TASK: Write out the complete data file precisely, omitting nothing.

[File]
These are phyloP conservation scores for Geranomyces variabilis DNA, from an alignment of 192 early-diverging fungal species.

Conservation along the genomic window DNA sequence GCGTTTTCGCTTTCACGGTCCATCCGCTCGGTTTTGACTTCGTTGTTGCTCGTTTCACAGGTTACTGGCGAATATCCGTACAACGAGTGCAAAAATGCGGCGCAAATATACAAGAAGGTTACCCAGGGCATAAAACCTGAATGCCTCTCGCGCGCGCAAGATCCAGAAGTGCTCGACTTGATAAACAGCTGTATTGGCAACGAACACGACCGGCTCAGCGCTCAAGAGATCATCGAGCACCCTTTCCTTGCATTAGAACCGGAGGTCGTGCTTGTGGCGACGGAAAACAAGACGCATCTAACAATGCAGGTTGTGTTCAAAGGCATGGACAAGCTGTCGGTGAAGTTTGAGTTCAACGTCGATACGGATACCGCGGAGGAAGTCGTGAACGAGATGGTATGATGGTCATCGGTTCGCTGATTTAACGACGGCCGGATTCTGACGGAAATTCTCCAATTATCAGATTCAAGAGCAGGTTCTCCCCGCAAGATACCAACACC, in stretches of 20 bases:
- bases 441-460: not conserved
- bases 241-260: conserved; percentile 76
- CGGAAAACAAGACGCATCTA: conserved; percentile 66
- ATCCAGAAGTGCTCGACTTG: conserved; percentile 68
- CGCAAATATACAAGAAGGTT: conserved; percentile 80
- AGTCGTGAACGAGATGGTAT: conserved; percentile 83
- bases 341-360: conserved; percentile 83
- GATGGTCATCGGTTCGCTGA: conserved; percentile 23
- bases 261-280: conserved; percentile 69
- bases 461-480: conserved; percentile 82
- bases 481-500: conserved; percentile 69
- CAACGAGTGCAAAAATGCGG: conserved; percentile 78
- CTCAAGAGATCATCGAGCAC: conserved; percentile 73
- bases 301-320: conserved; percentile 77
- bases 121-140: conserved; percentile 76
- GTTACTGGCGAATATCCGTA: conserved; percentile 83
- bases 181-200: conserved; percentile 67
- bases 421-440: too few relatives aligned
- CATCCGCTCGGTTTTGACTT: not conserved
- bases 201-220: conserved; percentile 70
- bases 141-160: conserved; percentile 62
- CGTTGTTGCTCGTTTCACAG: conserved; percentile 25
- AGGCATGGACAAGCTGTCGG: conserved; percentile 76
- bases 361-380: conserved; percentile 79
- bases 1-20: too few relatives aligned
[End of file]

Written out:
These are phyloP conservation scores for Geranomyces variabilis DNA, from an alignment of 192 early-diverging fungal species.

Conservation along the genomic window DNA sequence GCGTTTTCGCTTTCACGGTCCATCCGCTCGGTTTTGACTTCGTTGTTGCTCGTTTCACAGGTTACTGGCGAATATCCGTACAACGAGTGCAAAAATGCGGCGCAAATATACAAGAAGGTTACCCAGGGCATAAAACCTGAATGCCTCTCGCGCGCGCAAGATCCAGAAGTGCTCGACTTGATAAACAGCTGTATTGGCAACGAACACGACCGGCTCAGCGCTCAAGAGATCATCGAGCACCCTTTCCTTGCATTAGAACCGGAGGTCGTGCTTGTGGCGACGGAAAACAAGACGCATCTAACAATGCAGGTTGTGTTCAAAGGCATGGACAAGCTGTCGGTGAAGTTTGAGTTCAACGTCGATACGGATACCGCGGAGGAAGTCGTGAACGAGATGGTATGATGGTCATCGGTTCGCTGATTTAACGACGGCCGGATTCTGACGGAAATTCTCCAATTATCAGATTCAAGAGCAGGTTCTCCCCGCAAGATACCAACACC, in stretches of 20 bases:
- bases 441-460: not conserved
- bases 241-260: conserved; percentile 76
- CGGAAAACAAGACGCATCTA: conserved; percentile 66
- ATCCAGAAGTGCTCGACTTG: conserved; percentile 68
- CGCAAATATACAAGAAGGTT: conserved; percentile 80
- AGTCGTGAACGAGATGGTAT: conserved; percentile 83
- bases 341-360: conserved; percentile 83
- GATGGTCATCGGTTCGCTGA: conserved; percentile 23
- bases 261-280: conserved; percentile 69
- bases 461-480: conserved; percentile 82
- bases 481-500: conserved; percentile 69
- CAACGAGTGCAAAAATGCGG: conserved; percentile 78
- CTCAAGAGATCATCGAGCAC: conserved; percentile 73
- bases 301-320: conserved; percentile 77
- bases 121-140: conserved; percentile 76
- GTTACTGGCGAATATCCGTA: conserved; percentile 83
- bases 181-200: conserved; percentile 67
- bases 421-440: too few relatives aligned
- CATCCGCTCGGTTTTGACTT: not conserved
- bases 201-220: conserved; percentile 70
- bases 141-160: conserved; percentile 62
- CGTTGTTGCTCGTTTCACAG: conserved; percentile 25
- AGGCATGGACAAGCTGTCGG: conserved; percentile 76
- bases 361-380: conserved; percentile 79
- bases 1-20: too few relatives aligned